Big Data: Future of Transportation Studies

About a year ago, Sain published a blog discussing the use of big data as an alternative for traffic data collection during COVID-19. At that time, travel behavior changed, the number of vehicles on the roads had decreased, and peak hours were not the same when compared to pre-pandemic times.

Since manually collecting reliable traffic counts was no longer an option, traffic engineers and transportation planners found big data to be an excellent alternative for data collection for transportation projects requiring traffic counts, such as proposed development projects, signal timing adjustments, public roadway improvements, and traffic forecasting. Big data allowed traffic counts to be obtained retroactively, making requests for data from pre-pandemic changed travel patterns a possibility.

As life returns to normal conditions and restrictions are lifted, big data appears to be a good source for data collection moving forward, especially in the transportation planning and safety fields. Several metrics can be obtained with big data: Annual Average Daily Traffic (AADT), trip origin-destination, trip length, trip route, trip purpose, speed, travel time, turning movement counts (TMCs), and vehicle hard braking data are a few examples. Several applications of big data to transportation studies are presented below:

  • Safety studies: traditional safety analysis has been focused on a “reactive” approach. Hotspots are identified based on historical crash data, which requires at least three to five years of crash data. Locations with a high number of crashes, or severe crashes, are candidates for safety improvements. After improvements are implemented, another three to five years of crash data are required to evaluate the safety effectiveness of the countermeasures. Big data is an excellent alternative to a “proactive” safety analysis, which means high-risk locations can be identified even before crashes occur. Hard braking data, for example, can be obtained from big data, allowing safety improvements to be made at high-risk locations. There are several examples of studies evaluating the benefits of big data to safety analysis.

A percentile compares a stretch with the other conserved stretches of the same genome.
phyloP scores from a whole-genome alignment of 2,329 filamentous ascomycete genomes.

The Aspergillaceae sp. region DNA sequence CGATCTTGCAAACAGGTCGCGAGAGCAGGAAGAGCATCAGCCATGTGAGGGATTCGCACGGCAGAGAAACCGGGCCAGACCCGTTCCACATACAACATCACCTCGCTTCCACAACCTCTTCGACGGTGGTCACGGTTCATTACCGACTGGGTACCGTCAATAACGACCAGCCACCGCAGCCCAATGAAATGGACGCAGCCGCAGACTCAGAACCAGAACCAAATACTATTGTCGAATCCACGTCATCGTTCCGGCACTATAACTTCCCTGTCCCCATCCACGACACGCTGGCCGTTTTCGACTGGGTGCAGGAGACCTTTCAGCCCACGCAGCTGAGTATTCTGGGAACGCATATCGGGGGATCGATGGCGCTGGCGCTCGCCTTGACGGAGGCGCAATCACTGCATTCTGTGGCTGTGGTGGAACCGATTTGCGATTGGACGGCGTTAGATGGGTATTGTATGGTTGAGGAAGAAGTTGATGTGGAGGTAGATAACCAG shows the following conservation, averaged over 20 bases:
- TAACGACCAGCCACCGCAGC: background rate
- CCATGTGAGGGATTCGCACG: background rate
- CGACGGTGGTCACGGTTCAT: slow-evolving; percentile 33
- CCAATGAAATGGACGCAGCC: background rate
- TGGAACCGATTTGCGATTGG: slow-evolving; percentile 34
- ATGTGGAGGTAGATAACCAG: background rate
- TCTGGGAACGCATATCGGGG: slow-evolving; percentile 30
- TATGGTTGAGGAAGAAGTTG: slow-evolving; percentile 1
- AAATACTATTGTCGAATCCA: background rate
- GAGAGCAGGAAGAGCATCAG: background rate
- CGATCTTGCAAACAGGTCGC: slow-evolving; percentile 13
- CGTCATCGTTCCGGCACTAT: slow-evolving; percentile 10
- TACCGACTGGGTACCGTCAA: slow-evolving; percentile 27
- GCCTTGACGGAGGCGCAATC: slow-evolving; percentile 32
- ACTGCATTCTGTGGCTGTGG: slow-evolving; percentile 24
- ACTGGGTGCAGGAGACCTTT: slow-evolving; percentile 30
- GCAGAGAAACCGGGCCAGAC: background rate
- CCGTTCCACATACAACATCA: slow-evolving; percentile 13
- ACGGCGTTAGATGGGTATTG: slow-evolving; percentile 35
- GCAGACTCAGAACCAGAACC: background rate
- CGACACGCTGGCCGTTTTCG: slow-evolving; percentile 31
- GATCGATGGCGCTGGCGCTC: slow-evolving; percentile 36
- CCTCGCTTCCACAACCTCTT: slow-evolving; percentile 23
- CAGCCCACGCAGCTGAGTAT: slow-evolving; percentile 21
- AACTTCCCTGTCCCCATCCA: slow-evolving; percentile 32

• Transportation forecasting: estimating future traffic volume begins with using reliable existing traffic data representative of typical conditions. The typical manual data collection of TMCs only includes observations on a specific day for a few hours in the morning and evening. The collected data is then assumed to represent the entire year, which is not always true. One of the major benefits of big data is the ability to look at information over the whole year. Further, historical counts are rarely available for off-peak times on weekdays or during the weekends. Big data allows data aggregation by any hour of a day and any day of the week.
  • Before-after studies: big data can be obtained retroactively as opposed to scheduling future data collection. As an example, a certain jurisdiction conducts a corridor study with roadway segment and intersection improvements. Big data can summarize what travel time and speeds were before corridor improvements were implemented and compare those to what travel times and speeds are after corridor improvements are in place.

As we have navigated the uncertain conditions of the COVID-19 pandemic, we have learned so much. Being able to work together to find solutions to overcome adversities was probably the main lesson learned. People worked hard to adapt to fluid conditions, and it was no different in the transportation field. Big data allowed transportation professionals to keep important projects going during the pandemic, and it now emerges as a promising alternative to improve transportation studies moving forward.